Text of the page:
I can’t imagine the Whedon divorce gossip having any significant impact on the box office of the DC movies. At most, there will be a minority of Whedon die-hard fans who decide to boycott his work (and for more of them I daresay it would be a temporary thing).
The story would need to be something substantially more serious for it to hinder box office performance.
There have been somewhat similar gossip stories out there about Ben Affleck and his divorce but it hasn’t really impacted the performance of his Batman movies.
This past weekend Floyd Mayweather, who was actually convicted for far, far worse treatment of women than cheating on them, likely broke his own PPV box office record.
Some guy was recorded talking about grabbing women by the p***y and people still put him in a position to unleash a nuclear apocalypse should he desire.
People want to see what they want to see, regardless of the personal drama of the celebrities involved. By the time the Batgirl movie arrives the media will have long since moved on to other such stories and that will be that.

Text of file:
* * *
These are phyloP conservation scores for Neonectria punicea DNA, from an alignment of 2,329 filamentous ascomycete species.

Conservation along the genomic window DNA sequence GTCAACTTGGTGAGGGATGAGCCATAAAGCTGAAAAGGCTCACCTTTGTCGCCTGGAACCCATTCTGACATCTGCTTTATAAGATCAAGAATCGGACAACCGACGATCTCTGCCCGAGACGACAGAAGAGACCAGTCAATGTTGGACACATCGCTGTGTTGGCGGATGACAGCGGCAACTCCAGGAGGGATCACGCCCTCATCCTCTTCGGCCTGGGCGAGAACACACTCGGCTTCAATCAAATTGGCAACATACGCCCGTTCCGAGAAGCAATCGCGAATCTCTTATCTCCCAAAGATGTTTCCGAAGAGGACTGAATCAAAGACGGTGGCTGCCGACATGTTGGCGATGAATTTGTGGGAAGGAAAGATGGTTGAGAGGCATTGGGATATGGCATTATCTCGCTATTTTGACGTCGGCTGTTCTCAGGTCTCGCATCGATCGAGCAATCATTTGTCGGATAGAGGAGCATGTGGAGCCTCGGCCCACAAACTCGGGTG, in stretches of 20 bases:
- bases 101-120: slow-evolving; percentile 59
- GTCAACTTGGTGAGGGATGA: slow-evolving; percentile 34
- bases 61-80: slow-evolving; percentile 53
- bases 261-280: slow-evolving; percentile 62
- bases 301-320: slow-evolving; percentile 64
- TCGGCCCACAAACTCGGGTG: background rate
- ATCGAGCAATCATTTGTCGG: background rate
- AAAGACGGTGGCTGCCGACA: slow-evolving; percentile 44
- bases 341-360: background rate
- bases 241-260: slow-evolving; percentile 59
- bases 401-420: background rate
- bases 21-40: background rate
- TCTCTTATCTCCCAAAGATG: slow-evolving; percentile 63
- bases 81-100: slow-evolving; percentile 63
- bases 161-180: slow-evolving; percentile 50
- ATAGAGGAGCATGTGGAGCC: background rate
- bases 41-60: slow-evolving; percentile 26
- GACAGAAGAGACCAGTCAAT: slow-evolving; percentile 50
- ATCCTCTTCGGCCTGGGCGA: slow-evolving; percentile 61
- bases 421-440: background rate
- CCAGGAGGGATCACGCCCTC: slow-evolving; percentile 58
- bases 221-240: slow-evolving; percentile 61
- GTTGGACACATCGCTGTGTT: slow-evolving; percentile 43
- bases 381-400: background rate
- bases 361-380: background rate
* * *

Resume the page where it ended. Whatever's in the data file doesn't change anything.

Writing credits are officially determined by how much someone contributed to the script. The studio makes their choice for that reason but also for others, including who they want to be nice to and keep onside, but a mixture of quantity and the importance of their contribution to plot and character and what counts.
Credit isn’t just ego, the kind of credit you get also determine the official residual payments you get from the movie.
I’m sure there’s a lot of conversation behind the scenes.
The simplest theory though is that, despite reports, Whedon really has just finished the film off but that he’s re-arranged things and added/changed a lot of dialogue. Enough that he gets a co-screenwriting credit.
He’s been on the film far less time than Snyder.
It’s also in his interest not to rock the boat too much anyway. He’s been writing for years, but he’s got decades of his career left.